A woman wakes up with the urge to film blood.
In Paris, her city, she meets a blood courier, a blood transplant specialist, a chimera… And she remembers a trial she followed a long time ago. The contaminated blood trial.
Meanwhile, deep in a forest, a dog leads its search for blood.
When she was a legal reporter, aged 28, Yamina Zoutat received an instruction: never show blood. Twenty years later, Bloodhound disobeys this masculine command given at the time of the contaminated-blood trial. Starting with her instinctive desire for bloody images, like the hunting dog that gives the film its title, the filmmaker advances through a series of bifurcations, taking her camera to places that are revealed in fits and starts. The blood that left a trail of death leads her to the blood that saves lives: the one transported by Mohamed, grafted by Stéphanie, received by Isabelle. When someone is grafted with hematopoietic stem cells, the DNA in their blood becomes that of the donor. But this substance that runs through our veins, was it ever our own? An ambiguous red thread, this shared liquid tissue launches us on the trail of a story of heredity and mixing in which Mohamed’s daughter, Stéphanie’s father and Isabelle’s donor all intervene. The intimacy and story of the narrator, whose voice punctuates the film, repeatedly emerge in the narrative but then immediately veer off onto the periphery, because the network woven between the protagonists is continually expanding. The chimera, a mythical creature that lends its name to those who carry grafted blood in their veins, previously symbolised the ages of a woman’s life, and it was said of the those who had stopped menstruating that they could no longer “see”. So the full circle is drawn: it is the whole of humanity that speaks in Bloodhound, from the point of view of a woman determined to journey on freely.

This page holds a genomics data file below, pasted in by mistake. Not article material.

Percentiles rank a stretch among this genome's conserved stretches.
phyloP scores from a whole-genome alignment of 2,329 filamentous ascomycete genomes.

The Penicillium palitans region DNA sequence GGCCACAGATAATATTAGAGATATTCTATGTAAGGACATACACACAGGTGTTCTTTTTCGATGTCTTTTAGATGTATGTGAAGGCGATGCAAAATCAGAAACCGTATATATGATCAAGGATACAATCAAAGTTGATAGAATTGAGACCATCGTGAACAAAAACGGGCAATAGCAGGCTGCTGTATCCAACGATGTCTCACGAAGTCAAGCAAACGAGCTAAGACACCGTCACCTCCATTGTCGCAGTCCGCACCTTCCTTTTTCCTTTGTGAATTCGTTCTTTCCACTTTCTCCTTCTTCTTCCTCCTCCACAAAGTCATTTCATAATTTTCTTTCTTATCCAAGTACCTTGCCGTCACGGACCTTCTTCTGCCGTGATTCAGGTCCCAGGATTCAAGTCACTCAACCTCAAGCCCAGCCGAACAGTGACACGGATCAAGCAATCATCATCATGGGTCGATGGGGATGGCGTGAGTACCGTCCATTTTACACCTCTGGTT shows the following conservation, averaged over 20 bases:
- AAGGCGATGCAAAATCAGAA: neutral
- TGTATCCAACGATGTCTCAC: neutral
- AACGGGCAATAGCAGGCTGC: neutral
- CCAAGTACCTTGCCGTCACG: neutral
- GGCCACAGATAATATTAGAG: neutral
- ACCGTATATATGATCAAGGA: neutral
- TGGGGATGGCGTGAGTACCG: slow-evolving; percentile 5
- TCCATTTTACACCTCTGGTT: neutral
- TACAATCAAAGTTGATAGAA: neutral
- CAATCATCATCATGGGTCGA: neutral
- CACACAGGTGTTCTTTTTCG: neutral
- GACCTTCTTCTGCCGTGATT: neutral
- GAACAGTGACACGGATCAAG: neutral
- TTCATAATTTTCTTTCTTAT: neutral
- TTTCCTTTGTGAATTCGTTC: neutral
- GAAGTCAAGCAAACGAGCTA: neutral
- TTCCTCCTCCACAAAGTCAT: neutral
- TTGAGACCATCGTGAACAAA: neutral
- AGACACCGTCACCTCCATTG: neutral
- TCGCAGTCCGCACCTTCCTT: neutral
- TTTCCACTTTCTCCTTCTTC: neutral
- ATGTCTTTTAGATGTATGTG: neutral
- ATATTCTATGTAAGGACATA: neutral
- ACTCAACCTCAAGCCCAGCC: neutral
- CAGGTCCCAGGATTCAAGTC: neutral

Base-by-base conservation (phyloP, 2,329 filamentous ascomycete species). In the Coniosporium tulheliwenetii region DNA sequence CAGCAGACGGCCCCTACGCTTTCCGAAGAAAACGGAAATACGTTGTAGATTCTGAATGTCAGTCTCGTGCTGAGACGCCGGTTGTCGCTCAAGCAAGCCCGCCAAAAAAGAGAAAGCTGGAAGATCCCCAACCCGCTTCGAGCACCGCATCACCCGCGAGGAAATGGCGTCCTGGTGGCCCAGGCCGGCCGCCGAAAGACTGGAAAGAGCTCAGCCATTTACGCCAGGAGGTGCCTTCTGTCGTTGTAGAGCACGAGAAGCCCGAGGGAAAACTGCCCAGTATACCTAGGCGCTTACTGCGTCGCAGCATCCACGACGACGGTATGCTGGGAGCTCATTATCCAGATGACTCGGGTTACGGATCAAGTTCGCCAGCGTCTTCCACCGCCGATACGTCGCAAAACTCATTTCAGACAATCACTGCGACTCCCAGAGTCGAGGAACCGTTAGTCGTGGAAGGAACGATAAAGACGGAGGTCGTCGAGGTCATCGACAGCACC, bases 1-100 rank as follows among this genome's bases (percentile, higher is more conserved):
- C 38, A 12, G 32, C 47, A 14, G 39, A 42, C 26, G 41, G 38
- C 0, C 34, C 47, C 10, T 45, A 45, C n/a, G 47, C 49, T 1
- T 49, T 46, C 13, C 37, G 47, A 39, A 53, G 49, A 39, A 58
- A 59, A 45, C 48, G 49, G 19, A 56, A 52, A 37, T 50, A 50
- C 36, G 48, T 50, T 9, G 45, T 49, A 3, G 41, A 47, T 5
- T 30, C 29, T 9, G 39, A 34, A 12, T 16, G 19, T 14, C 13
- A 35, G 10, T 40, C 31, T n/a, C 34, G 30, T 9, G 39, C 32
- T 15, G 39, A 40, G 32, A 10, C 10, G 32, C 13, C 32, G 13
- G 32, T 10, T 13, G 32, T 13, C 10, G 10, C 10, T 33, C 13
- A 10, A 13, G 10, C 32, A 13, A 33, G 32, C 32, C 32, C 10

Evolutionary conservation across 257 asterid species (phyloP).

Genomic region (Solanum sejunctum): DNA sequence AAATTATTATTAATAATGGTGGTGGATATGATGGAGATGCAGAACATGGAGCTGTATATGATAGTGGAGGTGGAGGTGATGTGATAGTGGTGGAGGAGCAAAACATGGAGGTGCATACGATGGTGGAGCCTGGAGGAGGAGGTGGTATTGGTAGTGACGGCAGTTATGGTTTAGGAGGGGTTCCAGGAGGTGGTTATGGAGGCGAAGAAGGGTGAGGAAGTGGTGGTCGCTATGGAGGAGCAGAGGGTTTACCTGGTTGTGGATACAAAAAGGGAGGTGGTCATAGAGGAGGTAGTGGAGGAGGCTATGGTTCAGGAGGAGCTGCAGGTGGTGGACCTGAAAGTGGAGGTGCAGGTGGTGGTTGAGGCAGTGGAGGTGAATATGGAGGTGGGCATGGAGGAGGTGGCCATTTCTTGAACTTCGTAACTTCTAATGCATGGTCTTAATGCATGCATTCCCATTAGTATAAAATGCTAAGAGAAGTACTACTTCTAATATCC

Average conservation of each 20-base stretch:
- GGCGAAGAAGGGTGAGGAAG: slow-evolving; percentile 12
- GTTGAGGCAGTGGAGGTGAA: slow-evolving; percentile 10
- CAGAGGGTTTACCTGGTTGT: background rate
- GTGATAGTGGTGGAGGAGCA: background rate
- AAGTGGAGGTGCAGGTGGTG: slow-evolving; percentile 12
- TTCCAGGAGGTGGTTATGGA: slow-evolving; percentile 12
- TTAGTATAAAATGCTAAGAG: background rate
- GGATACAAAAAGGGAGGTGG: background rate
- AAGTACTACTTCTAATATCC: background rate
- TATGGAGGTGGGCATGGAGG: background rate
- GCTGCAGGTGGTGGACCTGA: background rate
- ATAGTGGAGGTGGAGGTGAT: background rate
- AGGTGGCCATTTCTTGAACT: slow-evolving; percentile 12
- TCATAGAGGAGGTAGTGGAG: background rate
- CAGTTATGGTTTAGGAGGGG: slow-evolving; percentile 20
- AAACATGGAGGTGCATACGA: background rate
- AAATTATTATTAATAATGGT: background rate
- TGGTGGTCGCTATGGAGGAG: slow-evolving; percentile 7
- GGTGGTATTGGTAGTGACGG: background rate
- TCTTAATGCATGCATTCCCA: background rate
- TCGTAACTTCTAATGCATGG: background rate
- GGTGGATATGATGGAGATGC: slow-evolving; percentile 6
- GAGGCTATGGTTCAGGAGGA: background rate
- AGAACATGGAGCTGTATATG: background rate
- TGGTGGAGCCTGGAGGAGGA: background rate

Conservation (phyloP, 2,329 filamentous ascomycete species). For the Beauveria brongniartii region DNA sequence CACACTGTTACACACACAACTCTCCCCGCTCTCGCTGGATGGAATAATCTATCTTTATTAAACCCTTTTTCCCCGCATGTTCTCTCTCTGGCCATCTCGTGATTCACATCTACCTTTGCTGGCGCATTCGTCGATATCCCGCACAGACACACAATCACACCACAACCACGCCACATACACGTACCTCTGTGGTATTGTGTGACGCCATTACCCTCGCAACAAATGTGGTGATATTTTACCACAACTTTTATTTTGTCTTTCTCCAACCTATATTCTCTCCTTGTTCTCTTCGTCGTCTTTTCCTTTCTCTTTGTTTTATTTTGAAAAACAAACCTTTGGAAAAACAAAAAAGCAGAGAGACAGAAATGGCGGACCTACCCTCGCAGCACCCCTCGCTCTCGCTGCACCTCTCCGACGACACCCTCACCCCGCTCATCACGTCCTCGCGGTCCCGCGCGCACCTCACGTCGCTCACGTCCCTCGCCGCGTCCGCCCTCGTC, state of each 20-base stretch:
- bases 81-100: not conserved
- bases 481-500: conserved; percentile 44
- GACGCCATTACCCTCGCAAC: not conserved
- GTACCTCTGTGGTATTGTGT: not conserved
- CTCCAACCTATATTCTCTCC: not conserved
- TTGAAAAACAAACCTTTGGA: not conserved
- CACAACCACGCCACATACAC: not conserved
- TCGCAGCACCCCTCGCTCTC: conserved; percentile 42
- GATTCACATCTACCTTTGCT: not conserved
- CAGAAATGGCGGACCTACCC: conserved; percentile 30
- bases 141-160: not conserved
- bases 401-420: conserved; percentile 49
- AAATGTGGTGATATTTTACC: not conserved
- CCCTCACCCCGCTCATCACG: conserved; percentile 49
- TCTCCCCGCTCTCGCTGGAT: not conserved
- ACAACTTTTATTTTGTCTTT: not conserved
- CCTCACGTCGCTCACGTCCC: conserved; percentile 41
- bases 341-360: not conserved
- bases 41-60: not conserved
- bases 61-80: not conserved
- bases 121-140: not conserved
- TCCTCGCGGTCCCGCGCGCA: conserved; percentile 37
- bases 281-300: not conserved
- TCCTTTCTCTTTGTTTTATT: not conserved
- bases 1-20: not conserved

Yamina Zoutat, Algerian-Italian, born in Yverdon, Switzerland, first worked for more than ten years as a court reporter in Paris. The criminal court was her “film school”.
Awarded by the Prix de la Création for her first film Les Lessiveuses (2010), then the Silver Sesterce for her first feature film Retour au Palais (2017) at Visions du Réel, her films have been screened in many international festivals, including Buenos Aires, São Paulo and Quebec, and have been distributed in France.
Les Films d'Ici (Richard Copans), Close Up Films (Joëlle Bertossa, Marion Chollet)
Yamina Zoutat, Clément Apertet, Hugo Orts
Les Films d'ici - firstname.lastname@example.org